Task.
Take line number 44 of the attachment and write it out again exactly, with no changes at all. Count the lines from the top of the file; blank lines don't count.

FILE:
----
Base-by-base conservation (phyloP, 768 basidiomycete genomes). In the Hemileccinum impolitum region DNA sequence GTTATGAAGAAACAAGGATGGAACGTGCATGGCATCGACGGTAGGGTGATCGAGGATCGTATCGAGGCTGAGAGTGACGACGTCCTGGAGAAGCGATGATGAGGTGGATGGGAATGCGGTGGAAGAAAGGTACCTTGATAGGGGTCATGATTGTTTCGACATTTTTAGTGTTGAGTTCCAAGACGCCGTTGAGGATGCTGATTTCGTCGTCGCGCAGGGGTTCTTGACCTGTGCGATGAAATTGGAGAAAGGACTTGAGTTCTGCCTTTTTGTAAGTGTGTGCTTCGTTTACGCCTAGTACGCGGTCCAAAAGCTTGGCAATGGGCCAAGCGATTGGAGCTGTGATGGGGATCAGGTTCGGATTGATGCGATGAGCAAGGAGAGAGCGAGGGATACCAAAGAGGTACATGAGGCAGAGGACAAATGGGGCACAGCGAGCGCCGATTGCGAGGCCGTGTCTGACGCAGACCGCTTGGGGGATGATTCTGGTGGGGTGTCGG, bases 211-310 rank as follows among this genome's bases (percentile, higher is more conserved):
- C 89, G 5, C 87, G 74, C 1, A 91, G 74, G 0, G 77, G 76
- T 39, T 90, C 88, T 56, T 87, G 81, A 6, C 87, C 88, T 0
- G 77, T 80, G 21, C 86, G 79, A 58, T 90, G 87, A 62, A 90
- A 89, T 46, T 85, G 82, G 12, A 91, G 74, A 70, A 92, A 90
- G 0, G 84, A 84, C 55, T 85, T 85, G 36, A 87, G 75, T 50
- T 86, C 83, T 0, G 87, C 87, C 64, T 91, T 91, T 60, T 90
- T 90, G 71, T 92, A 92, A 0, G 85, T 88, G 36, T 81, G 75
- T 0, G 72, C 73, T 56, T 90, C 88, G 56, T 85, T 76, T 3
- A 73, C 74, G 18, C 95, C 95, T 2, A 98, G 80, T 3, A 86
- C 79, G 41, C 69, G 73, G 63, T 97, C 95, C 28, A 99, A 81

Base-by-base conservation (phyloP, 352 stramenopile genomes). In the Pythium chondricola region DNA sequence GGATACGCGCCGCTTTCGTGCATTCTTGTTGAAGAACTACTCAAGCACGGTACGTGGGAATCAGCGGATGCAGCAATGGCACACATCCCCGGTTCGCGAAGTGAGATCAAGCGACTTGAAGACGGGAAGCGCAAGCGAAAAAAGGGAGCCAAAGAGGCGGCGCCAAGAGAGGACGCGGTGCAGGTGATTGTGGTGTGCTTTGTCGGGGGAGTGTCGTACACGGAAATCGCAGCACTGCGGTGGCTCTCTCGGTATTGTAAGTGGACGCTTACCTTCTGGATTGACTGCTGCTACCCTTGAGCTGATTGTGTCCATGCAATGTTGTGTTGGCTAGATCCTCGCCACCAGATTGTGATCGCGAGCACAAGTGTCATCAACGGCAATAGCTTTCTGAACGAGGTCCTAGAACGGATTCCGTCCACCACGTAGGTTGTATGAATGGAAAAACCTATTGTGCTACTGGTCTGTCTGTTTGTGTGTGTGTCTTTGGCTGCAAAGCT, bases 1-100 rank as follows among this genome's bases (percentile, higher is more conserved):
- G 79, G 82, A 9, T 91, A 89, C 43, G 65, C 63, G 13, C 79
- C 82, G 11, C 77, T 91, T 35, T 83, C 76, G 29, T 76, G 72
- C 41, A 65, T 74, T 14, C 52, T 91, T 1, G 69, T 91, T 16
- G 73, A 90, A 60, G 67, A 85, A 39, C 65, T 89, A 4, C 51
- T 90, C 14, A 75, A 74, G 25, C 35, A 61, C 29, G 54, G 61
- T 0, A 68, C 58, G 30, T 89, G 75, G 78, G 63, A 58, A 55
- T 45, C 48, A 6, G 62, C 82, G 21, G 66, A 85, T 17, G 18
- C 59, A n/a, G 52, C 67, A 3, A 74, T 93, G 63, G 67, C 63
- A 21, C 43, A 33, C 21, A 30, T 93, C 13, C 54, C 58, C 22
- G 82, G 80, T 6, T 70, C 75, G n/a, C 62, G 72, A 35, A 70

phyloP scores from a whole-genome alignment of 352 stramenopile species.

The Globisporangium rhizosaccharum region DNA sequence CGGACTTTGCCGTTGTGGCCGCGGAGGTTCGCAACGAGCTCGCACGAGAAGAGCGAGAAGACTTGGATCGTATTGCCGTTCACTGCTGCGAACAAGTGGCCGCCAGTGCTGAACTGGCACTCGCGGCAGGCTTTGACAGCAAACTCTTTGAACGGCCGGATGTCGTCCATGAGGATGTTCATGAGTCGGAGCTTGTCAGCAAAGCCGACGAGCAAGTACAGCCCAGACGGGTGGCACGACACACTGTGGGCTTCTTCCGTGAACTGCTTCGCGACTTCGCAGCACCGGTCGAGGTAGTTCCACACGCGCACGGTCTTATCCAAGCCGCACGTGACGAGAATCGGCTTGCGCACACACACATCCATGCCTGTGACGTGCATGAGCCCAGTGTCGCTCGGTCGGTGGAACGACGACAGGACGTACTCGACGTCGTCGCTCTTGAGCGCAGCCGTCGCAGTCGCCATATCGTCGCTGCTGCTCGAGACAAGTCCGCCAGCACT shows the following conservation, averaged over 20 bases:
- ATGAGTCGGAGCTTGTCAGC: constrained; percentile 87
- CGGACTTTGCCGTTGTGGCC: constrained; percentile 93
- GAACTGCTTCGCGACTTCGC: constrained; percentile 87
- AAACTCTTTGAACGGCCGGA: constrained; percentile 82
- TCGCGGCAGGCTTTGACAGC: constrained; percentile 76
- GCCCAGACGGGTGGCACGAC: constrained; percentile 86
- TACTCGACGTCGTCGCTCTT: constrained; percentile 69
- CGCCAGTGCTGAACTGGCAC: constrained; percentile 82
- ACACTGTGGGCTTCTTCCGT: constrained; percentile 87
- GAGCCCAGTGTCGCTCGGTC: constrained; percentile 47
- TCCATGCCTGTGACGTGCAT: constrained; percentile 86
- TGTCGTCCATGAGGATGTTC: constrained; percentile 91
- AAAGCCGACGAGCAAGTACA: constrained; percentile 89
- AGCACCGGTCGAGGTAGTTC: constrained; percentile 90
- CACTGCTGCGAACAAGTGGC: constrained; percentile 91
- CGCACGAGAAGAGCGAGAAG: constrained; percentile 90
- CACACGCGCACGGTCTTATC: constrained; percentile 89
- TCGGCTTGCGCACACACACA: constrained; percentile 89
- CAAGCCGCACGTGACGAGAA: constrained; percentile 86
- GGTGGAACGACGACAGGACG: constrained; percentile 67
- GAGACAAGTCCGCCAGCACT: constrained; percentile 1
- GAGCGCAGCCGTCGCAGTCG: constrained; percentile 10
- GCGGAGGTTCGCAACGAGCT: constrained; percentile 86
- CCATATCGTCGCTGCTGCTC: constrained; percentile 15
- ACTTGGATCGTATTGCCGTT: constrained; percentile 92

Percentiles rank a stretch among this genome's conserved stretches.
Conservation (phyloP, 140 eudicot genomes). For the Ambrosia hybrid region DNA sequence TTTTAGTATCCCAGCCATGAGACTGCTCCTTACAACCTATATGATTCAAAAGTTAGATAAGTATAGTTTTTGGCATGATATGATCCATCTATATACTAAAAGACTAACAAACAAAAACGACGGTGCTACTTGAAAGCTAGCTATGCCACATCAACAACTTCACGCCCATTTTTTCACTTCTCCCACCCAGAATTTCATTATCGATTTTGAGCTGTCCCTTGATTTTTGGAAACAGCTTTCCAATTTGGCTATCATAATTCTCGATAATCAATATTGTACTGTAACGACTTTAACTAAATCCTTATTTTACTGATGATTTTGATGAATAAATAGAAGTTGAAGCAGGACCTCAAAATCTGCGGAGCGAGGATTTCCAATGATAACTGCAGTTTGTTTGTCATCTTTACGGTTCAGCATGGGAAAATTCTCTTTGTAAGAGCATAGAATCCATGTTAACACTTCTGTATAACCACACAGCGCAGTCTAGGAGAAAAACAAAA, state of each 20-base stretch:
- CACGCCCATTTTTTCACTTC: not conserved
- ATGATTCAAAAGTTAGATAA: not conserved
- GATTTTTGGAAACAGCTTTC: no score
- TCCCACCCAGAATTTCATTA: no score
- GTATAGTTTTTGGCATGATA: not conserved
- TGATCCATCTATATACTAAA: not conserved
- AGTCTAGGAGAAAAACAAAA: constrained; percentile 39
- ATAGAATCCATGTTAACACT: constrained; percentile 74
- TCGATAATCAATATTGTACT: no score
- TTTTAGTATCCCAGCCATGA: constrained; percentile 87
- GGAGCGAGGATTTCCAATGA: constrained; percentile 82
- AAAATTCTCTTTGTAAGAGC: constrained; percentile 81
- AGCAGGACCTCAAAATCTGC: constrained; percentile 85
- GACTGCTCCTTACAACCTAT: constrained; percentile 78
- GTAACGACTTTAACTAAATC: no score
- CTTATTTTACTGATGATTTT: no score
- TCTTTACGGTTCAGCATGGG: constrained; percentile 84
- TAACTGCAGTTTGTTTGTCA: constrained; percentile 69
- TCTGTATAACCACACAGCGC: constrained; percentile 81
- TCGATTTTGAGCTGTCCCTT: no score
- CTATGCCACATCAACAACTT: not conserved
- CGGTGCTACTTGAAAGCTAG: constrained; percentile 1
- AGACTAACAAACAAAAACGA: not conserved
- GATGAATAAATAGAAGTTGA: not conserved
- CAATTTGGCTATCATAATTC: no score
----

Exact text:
- GGTGGAACGACGACAGGACG: constrained; percentile 67